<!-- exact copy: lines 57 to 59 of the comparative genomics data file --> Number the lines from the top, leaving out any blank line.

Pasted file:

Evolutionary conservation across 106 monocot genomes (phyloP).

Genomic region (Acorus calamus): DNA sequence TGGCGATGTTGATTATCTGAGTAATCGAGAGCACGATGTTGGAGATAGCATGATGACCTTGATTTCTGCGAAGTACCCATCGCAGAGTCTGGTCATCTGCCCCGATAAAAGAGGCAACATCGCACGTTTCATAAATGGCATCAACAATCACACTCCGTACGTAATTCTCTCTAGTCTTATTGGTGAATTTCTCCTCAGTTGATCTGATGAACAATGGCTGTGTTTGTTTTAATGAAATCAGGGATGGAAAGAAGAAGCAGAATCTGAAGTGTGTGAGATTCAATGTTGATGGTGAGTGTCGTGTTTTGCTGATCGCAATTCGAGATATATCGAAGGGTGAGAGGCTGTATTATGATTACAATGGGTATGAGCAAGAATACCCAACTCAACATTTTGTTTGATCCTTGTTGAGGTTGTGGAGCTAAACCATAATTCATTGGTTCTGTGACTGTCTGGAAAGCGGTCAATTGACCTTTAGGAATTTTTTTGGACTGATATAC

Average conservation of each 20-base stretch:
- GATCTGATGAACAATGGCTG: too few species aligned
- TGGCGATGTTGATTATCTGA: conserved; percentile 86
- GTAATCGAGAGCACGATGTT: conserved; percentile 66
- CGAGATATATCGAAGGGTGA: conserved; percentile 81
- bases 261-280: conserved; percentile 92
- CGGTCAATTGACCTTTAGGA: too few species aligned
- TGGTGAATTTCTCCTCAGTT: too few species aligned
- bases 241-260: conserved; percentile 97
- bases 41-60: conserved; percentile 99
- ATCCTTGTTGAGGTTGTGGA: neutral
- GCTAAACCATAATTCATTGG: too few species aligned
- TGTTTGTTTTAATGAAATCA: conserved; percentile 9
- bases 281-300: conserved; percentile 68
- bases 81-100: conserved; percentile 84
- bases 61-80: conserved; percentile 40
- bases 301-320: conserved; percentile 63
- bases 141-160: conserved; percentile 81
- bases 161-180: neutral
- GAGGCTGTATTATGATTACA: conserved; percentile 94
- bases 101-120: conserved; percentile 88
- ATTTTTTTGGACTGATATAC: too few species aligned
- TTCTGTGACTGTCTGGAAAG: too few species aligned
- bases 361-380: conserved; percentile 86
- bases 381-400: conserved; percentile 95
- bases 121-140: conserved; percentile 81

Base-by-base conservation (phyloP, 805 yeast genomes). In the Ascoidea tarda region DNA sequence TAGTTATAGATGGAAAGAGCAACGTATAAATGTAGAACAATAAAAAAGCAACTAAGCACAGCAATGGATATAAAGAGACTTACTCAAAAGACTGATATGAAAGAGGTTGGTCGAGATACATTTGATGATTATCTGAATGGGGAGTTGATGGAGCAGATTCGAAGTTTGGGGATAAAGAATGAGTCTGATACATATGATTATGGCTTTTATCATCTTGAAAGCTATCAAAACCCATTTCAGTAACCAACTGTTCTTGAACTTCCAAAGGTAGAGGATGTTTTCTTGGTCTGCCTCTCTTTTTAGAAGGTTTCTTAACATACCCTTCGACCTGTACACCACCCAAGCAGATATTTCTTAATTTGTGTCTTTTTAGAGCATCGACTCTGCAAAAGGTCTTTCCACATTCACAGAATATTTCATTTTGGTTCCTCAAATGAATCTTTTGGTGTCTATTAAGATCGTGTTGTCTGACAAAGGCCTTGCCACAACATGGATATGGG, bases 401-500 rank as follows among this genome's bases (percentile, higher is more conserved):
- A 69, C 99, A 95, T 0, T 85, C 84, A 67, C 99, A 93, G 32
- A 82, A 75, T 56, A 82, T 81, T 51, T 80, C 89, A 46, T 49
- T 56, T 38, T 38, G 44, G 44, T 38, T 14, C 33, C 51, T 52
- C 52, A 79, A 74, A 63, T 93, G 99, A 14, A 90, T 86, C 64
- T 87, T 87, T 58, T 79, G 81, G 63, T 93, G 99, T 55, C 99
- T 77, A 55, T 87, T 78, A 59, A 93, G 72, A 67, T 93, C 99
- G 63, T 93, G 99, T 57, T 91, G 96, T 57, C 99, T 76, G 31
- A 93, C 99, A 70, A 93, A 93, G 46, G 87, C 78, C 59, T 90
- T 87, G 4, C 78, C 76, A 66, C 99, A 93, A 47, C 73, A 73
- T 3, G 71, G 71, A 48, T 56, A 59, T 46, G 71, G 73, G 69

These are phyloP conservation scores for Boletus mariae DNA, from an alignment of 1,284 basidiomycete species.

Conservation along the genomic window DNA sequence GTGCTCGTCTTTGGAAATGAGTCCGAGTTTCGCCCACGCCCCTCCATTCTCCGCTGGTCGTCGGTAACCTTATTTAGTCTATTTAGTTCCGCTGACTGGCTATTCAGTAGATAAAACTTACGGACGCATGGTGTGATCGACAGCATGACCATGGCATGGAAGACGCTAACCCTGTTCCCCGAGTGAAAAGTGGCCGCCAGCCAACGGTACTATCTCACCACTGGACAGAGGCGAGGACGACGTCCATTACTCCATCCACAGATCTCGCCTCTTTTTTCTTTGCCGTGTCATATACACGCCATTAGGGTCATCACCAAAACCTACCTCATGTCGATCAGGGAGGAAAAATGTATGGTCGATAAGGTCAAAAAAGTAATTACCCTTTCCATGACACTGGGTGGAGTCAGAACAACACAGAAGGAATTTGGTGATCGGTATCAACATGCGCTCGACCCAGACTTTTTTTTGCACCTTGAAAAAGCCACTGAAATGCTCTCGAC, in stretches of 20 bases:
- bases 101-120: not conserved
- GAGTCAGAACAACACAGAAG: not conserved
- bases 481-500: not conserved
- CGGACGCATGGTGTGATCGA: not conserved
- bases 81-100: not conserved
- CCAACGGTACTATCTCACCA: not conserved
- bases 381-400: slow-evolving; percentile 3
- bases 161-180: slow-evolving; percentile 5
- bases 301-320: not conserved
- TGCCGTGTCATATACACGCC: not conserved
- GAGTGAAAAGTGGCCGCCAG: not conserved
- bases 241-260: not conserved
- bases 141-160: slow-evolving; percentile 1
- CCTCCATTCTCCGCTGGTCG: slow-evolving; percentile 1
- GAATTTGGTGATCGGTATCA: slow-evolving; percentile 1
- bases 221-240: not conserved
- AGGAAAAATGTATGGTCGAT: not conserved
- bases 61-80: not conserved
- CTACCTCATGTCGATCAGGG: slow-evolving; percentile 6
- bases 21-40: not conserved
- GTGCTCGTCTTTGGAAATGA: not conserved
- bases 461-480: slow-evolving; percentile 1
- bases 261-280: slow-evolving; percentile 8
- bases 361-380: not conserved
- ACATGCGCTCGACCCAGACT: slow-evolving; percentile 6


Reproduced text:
- bases 221-240: not conserved
- AGGAAAAATGTATGGTCGAT: not conserved
- bases 61-80: not conserved